American History for Expat Kids!

American History in a Box Level IIAmerican History in a Box is a standards-based elementary course on major American History themes and concepts. With four levels for different age groups, (grades K/1, 2/3, 4/5, and 6/7) the boxes include historical fiction, non-fiction, games, puzzles, supplies, and an activity book based on the Virginia Standards of Learning and the National Common Core Standards.

This overview provides a framework for future learning for Foreign Service/expatriate children who are not in standard courses offered to students living in the U.S. More information about the boxes here.

The course is intended to be fun, easy, and student-directed as many students will complete the box while attending school or during summer.

American History in a Box is reimbursable for some  families posted abroad with the U.S. government. Email us for more information and a reimbursement approval request form for your Financial Management Officer.

Resources to use with your “American History in a Box”

Short Movies about History

U.S. History: Crash Course These short videos that take you through the major time periods in American History. This is a great way to start any history lesson. Let your child watch the video for background, then read the book in your box on that topic. Finally, complete the activity for that time period in your activity book.

Watch Know Learn You will find a variety of short videos about every topic in American history. After reading about a concept, explore this site for more information!

Video Series

This is America, Charlie Brown This series covers most major events in our history and is great fun to watch!

 Liberty’s Kids This video does a great job of teaching children about Colonial America. Then, visit for games and activities to reinforce that learning!

Where in the World is Carmen Sandiego? This fun video series helps children learn about geography and major sights around the world. Use the atlas in your history box to pinpoint where she is!

Primary Documents  The Library of Congress shares many important documents in our history. Explore their website and check out their book lists for adults and children!

American History Music                                                                                                                  Songs for Teaching You will find many wonderful songs from all time periods in history with this website. After learning about a time period, check out some of the songs that were being sung, played, or composed!

Schoolhouse Rock Many parents will remember these catchy songs including “This is a Bill,” and “Mother Necessity!”

American History Crafts                                                                                                                         A Book in Time: Search for crafts by time period. After completing your activity for the time period you are studying, see if you can find a fun craft to do with your family!

Sharing Your Home Culture with your Expat Kids

If you are living outside of your home country, you might struggle to share holidays, stories, and the history of your country with your children. We often don’t realize how much of our culture is shared through media, daily interactions, and local attractions! If you can’t visit a museum, go to a parade, or see tributes to historical figures on the magazine rack, how do you share this information with your kids?

1.) Buy books. Think about stories you want to share with your children and have them in the house. Pull them out to read together or allow your child to read or look at the pictures whenever they like.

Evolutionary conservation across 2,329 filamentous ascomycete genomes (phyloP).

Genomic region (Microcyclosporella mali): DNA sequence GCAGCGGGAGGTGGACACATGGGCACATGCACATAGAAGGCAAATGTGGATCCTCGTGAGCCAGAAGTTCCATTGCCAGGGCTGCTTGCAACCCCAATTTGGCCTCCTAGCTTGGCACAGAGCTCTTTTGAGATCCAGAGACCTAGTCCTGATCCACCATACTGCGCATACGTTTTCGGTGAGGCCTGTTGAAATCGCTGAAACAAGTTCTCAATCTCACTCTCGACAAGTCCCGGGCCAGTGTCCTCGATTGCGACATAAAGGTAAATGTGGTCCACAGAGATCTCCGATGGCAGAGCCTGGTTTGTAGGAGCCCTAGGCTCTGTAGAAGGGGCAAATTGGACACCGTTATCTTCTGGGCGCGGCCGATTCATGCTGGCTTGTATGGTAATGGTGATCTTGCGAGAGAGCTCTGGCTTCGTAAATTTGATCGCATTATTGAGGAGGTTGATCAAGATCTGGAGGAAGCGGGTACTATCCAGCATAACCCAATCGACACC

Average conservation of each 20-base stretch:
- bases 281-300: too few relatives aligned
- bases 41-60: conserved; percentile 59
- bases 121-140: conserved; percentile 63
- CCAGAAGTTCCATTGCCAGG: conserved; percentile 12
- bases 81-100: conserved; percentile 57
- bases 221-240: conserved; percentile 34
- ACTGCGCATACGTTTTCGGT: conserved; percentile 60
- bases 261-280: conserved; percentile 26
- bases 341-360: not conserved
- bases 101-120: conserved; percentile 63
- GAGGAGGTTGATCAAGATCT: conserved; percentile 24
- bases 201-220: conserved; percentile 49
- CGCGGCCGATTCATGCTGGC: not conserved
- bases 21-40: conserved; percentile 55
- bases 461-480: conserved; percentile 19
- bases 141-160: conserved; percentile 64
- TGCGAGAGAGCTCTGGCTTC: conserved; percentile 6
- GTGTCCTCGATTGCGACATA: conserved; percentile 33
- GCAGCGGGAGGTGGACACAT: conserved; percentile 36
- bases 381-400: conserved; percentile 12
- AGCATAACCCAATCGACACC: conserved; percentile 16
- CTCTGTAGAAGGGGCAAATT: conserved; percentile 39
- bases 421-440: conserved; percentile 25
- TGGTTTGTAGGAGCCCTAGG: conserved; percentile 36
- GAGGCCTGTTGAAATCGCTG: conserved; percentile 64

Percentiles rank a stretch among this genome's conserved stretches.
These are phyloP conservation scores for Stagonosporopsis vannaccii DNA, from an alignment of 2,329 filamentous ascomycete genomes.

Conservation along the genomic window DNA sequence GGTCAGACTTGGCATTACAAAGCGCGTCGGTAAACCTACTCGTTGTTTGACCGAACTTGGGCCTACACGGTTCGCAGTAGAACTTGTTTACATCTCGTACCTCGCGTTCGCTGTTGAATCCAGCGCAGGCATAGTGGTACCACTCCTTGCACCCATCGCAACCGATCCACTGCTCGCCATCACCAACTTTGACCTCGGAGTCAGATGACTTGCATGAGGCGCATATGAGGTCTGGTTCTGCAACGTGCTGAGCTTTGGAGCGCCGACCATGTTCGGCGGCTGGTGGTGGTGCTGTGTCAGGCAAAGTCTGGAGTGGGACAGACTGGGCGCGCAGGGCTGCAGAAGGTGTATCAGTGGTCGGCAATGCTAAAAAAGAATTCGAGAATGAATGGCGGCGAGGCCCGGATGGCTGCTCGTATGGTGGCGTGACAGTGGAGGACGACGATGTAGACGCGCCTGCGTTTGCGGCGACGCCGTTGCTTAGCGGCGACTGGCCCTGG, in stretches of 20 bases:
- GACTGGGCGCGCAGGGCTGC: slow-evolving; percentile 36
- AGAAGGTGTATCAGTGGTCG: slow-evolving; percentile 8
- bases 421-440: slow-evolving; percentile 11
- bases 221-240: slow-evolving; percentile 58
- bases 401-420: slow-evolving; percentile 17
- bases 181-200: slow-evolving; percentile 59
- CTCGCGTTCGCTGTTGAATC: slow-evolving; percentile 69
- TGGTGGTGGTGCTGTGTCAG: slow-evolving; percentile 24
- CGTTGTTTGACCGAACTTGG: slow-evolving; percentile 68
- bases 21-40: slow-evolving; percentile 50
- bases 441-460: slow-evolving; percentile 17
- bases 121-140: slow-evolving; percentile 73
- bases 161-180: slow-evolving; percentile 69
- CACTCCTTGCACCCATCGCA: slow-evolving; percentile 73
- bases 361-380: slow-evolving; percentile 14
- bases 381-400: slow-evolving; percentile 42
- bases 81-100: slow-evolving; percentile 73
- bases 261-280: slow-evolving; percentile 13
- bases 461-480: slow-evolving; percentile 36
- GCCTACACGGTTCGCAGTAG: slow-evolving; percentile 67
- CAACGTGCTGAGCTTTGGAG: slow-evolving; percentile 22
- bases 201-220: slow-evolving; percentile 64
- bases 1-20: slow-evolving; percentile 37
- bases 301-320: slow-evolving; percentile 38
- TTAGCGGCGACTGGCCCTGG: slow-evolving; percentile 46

2.) Celebrate every holiday you can think of and make up a few new ones! take a minutes to read the “I have a Dream” speech on Martin Luther King, Jr. Day or to draw a picture of Nina, the Pinta, and the Santa Maria on Columbus Day. Having an understanding of the concept will allow your child to color in the details later.

3.) Talk about history! When you stumble into history and culture in your new country, compare it to your home country. Is there a monument to World War II? Talk about how the war affected the U.S. Is there an interesting flag flying near your home? Share the story of Betsy Ross.

4.) Share the story of your family as related to your home country. Talk about ancestors that fought in wars, overcame challenges, and participated in noteworthy events. Show how you are connected to your country and why it matters.

5.) Make the most of visits home. Visit landmarks, museums, and historical sites. You can try to cram it all in during the time you are actually in your home country!

Looking for Books to help? We suggest these options:

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Ten Questions for Kids on the Move

Moving with kids this summer? Heading to a new home, a new city, or even a new country? When faced with the chaos of a move, many times it is hard to remember to slow down, talk, share, and really listen. These questions can help you really figure out how your child is dealing with your move. It might be helpful for adults to answer these questions as well!

1.) WhScreen Shot 2014-05-02 at 9.55.32 PMat five words describe how you feel about our move?

2.) Who will you miss the most and why? How would you like to keep in touch with this person?

3.) What was your favorite place to visit here and why?

4.) What would you like to do first at our new home?

5.) What can you teach others about how to deal with a move?

6.) What is the best/worst thing about moving to a new home?

7.) Of all the things that you are learning with this move, which will be most useful when you grow up?

8.) What do you think life will be like in our new home?

9.) What would you change about our move, if you could?

10.) What one thing can we do at our new home to make you feel most comfortable there?

What questions would you add?

Good luck with those transitions!